Their Eyes Were Watching God by Zora Neale Hurston
Zora Neale Hurston was an African American novelist in the first half of the 20th century. She was also an anthropologist and a folklorist. What an impressive bio for a not only an African American during that time, but also an African American woman of that time. While she wrote a few novels and multiple short stories, Hurston is most famous for Their Eyes Were Watching God, published in 1937.
In her most recognized novel, Hurston writes about an African American woman named Janie who has many expectations for her life but learns that everything is not what she expected it to be. The story follows her marriages to three different men and her quest for love, the way she deserves to be loved. The novel encompasses themes such as gender roles, race, and women’s value in marriage.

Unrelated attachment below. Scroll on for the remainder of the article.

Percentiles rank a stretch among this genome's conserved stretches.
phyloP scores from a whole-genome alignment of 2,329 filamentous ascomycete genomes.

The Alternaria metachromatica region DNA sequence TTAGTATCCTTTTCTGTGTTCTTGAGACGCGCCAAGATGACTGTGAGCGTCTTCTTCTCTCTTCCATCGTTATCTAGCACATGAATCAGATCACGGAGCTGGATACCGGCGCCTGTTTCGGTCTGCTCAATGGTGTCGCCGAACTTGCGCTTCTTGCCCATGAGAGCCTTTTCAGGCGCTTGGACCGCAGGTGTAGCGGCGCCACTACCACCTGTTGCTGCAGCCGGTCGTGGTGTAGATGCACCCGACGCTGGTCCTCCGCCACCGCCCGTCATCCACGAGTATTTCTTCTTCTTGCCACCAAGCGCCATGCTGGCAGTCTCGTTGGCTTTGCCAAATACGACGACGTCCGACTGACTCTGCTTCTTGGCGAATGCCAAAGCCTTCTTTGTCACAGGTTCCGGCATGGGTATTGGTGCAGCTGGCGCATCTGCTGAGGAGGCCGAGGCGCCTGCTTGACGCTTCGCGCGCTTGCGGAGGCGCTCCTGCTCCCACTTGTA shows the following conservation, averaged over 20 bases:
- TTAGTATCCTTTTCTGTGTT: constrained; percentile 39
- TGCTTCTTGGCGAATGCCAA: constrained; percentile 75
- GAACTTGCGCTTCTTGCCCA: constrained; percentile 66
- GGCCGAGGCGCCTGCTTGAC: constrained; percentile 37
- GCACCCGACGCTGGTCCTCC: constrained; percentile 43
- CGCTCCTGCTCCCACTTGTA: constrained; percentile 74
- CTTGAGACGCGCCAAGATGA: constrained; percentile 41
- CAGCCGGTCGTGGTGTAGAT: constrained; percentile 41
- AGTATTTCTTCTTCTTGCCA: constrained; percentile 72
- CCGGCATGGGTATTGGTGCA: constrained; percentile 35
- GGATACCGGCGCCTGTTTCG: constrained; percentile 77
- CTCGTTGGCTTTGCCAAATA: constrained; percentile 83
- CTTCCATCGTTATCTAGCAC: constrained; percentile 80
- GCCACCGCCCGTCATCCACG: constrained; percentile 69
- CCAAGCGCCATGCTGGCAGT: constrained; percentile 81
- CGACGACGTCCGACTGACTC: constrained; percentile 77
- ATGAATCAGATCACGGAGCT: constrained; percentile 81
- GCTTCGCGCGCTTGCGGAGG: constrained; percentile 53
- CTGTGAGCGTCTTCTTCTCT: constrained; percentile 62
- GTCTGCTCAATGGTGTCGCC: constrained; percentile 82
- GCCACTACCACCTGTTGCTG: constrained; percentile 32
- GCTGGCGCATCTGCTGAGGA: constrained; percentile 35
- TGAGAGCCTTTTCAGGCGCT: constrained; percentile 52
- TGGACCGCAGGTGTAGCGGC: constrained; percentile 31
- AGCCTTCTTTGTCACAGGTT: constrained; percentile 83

This is the second time I’ve read this novel, the first time being when I was a freshman in high school. While the story may be an everyday story of finding love, the language that Hurston uses brings the ordinary to the extraordinary. Everyone I talk to about this novel has reminisced about the beautiful language… and that’s about it. The language is what makes this story truly remarkable.
I read this novel in February for Black History Month and it really is a testament to the strength and courage of Zora Neale Hurston. To write such a memorable book with such beautiful prose is an accomplishment for anyone, but to do it in a time of such hatred and ugliness really is a triumph.
If you’ve not read this novel yet, I really recommend it for anyone.